Widely exhibited and collected throughout Southwestern Ontario, Price is currently working towards two solo exhibitions slated for Orillia’s Art and Historical Museum and Georgian College’s Campus Gallery. Also working as a teaching and research assistant for Queen’s University, Price will be dedicating her summer to an artist residency with Union House in Port Union, Newfoundland and curating RE-crafted, a 2020 Canadian contemporary craft exhibition organized in partnership with the Newfoundland and Labrador Craft Council as part of Craft @the Edge; a Bonavista peninsula wide conference and program examining the importance of the handmade in relation to social and political critical issues.
Biography Courtesy of Jill Price
Framing my environmental practice amidst vibrant materialism, non-representational theory, Decolonial theory and Craftivism as discussed by Jane Bennet, Sara Ahmed, Timothy Morton, Eve Tuck, and Sarah Corbett, I confront my settler past, present and future by considering what it means to consume, make and curate in a moment of deep ecological crisis.
Connected to the land since early childhood experiences of camping, gardening and family walks, visual imagery has always been concerned with how we perceive and engage with our surroundings. Early narrative works naively recorded nostalgic impressions of Canada’s long gone “sublime” landscapes. Later examinations of land served to map the everyday anthropocentric practices of extraction, expansion and disposal across it. Transitional drawings served to reflect on and document internal landscapes and my relation or distance to the bigger world.
Wishing to move beyond traumatic anthropocenic narratives and unsettle ideological systems and economic networks that determine access to space and histories of place, post MFA research investigates “unmaking” as a creative act. At times dismantling the discarded or undoing personal material excess, performative and durational processes include unweaving, unwinding, removal, erasure and other techniques to explore how different methods of undoing can make room for the new, transform the manufactured into the raw or lead to somatic and ecological consciousness.
More aware of how environments are geologically, conceptually and culturally layered, post-studio interdisciplinary investigations embrace scientific data, botanical studies, drawing and the history of prescriptive eco-art practices to speculate on how we might unmake Euro-centric colonial perceptions and capitalist controls on land in order to draw attention to the unquantifiable value, knowledge, skills and labour of plants so as to arrive at systems of production and exchange that emerge from foundations of care and environmental concern.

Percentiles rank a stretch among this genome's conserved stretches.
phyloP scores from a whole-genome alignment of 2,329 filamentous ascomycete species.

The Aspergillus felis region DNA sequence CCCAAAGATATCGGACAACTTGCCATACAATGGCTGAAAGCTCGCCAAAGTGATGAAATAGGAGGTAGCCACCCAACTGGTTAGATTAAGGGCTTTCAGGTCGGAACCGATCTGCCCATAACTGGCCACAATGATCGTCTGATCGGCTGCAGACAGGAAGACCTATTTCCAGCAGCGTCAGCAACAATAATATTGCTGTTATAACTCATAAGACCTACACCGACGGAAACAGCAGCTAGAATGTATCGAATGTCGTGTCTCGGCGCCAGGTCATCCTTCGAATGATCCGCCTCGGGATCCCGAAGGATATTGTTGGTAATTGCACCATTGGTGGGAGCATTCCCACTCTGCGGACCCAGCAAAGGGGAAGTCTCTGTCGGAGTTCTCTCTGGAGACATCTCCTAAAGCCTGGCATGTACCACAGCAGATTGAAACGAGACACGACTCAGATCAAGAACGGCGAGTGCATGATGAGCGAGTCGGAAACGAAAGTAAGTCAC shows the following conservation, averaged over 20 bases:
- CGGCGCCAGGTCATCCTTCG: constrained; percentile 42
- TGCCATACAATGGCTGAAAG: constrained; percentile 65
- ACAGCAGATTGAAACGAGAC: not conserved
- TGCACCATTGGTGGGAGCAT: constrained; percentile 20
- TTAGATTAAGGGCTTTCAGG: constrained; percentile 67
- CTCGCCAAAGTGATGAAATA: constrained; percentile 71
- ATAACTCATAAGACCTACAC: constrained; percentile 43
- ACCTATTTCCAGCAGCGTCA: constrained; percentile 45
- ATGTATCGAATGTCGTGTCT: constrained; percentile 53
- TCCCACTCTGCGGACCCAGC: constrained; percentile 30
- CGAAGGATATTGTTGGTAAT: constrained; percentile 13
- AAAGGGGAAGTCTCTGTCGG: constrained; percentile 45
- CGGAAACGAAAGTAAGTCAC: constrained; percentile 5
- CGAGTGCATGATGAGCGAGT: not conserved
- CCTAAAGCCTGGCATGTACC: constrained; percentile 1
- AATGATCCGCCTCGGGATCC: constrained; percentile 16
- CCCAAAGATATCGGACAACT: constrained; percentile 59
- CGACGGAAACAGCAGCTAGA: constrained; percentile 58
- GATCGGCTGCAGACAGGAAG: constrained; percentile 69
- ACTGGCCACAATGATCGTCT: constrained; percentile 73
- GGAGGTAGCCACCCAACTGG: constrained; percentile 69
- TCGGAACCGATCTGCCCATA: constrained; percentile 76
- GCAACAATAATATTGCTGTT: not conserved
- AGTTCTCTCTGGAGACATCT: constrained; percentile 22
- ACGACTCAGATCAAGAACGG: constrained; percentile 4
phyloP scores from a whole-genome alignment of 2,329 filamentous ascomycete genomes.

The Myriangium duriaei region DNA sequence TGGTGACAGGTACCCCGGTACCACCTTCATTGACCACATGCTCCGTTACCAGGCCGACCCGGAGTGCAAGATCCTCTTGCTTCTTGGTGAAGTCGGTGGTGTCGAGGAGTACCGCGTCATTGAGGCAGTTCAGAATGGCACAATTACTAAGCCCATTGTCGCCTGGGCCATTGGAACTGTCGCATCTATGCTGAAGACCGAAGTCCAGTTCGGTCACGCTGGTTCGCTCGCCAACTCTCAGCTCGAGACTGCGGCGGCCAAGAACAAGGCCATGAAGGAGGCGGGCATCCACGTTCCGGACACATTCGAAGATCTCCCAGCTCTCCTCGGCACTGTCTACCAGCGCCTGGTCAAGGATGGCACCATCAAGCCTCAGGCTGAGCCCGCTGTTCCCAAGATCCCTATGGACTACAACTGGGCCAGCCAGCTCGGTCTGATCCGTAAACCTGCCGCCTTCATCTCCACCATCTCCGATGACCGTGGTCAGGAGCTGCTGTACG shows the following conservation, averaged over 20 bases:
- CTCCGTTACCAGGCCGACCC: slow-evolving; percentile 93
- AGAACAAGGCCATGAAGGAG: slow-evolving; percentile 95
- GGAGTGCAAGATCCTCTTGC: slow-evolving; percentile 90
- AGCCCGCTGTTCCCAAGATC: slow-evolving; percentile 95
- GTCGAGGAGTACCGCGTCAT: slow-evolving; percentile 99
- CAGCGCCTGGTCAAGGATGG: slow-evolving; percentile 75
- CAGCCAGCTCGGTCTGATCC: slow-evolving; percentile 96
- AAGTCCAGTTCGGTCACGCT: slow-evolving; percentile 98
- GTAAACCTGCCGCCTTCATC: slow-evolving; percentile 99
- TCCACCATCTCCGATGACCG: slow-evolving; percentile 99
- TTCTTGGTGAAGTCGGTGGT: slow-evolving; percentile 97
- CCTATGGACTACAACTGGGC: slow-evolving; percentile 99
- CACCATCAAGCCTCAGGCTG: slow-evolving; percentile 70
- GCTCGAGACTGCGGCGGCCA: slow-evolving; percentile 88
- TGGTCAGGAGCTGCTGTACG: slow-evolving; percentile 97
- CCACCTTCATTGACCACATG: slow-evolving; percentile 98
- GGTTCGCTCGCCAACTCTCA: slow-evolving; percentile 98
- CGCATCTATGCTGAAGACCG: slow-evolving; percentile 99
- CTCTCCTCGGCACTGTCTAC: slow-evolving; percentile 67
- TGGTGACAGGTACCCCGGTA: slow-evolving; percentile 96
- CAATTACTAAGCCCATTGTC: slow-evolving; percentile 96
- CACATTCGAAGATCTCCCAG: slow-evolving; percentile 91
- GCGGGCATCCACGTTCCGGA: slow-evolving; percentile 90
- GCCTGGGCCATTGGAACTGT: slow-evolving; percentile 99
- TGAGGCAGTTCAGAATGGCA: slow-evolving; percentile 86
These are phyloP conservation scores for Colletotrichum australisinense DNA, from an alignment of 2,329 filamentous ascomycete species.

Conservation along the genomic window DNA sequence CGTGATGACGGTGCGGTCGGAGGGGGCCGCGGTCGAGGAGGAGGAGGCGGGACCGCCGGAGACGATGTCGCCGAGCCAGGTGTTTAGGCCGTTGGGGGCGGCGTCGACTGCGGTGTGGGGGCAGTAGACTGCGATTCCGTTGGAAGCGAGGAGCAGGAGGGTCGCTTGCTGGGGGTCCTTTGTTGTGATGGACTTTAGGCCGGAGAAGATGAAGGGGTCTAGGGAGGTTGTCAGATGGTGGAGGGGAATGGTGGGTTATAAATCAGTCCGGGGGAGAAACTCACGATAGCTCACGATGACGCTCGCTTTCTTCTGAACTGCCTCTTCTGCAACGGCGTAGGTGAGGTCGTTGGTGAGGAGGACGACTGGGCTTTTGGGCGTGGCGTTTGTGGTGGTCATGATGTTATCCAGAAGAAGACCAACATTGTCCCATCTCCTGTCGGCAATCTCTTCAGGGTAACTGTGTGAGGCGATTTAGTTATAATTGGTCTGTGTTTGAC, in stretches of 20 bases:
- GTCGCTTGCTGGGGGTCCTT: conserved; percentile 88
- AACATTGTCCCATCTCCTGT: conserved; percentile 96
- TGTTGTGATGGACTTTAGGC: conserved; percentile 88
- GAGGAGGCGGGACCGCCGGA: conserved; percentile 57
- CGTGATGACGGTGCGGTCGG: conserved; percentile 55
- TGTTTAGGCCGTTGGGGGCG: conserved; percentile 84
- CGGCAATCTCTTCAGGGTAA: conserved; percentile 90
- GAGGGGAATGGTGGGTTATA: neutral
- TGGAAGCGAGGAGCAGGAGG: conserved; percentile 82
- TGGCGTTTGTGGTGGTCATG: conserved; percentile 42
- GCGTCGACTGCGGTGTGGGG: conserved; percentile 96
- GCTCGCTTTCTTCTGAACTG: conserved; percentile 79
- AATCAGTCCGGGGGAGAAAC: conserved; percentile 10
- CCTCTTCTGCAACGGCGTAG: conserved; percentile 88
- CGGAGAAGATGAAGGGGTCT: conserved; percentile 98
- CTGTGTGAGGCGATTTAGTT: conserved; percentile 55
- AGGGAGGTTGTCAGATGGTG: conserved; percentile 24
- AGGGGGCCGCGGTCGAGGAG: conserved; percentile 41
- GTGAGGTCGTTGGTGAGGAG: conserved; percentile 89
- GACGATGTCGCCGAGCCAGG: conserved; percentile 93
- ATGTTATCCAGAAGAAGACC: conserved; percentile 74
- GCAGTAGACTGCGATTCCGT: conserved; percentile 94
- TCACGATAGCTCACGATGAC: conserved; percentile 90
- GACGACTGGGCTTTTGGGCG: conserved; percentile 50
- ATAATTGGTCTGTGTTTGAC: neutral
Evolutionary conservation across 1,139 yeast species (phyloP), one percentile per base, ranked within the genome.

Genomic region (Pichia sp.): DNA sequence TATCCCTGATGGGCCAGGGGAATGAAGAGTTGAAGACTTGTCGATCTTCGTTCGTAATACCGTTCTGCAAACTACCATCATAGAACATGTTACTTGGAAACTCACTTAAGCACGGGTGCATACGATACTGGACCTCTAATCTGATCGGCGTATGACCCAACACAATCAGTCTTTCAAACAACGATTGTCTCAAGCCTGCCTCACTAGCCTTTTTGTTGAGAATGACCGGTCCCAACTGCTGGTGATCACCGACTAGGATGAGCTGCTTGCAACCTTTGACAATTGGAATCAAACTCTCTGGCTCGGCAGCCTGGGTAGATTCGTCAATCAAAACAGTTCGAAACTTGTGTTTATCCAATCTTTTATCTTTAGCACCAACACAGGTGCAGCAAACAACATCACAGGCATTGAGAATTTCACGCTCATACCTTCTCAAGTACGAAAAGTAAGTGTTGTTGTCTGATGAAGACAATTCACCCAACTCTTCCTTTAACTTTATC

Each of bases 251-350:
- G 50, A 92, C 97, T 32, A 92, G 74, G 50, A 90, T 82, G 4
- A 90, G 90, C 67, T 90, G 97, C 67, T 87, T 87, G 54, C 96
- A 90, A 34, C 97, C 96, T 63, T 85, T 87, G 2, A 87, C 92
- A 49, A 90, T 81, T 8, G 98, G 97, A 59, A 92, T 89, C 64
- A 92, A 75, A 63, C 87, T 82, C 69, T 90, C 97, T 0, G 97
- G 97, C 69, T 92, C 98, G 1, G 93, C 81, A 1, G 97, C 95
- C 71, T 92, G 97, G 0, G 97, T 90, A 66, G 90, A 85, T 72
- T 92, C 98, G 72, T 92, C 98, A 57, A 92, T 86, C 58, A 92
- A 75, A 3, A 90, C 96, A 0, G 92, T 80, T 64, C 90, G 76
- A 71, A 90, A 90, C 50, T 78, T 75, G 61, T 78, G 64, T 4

Currently collecting and preparing seeds for reintroduction into their indigenous habitat, I am investigating how small gestures of unmaking might be seen as monumental acts that assist in the rejuvenation of bio-diverse ecologies, aid in making reparations to the land, acknowledge my allyship to First Peoples of Turtle Island and assist in resisting the full effects of climate change for future generations.
Artist’s Statement Courtesy of Jill Price
Jill Price, Undoing #1 (2018)
looped video, chair, acrylic and wool (2:08:24)
Undoing #1 is a durational performance that set out to investigate the potential of unmaking. In this video we see documentation of my hands unraveling a machined sweater as a way of exploring the potential of goods as raw material and deconstruction as a form of Craftivism or in this case Re-Craftivism. Always contemplating my role as a maker, this video presents a slow, restorative and meditative way of creating as an alternative to the accelerated rates of production manifested by the industrialization of skill and knowledge. Questions which arose from this practice-led research include: What is to say that a small and quiet gesture can’t be monumental? Do quiet acts of disassembling reinsert value into the materials, resources, labour and processes that often go unwitnessed? To date, the work has re-taught me that all material has memory and is part of a larger network of entangled material traces that define hyper-objects such as neo-colonization, capitalization, consumptionism, and global warming.
Courtesy of the artist
CV Courtesy of Jill Price
Biography Profile Photo: Andre Beneteau
Courtesy of Jill Price
A Driving Force interview conducted by Samantha Merritt
Research Assistant, PhD. Candidate, Visual Arts, Western University
Eric Simard, VideographerRead More
A Driving Force Interview: Jill Price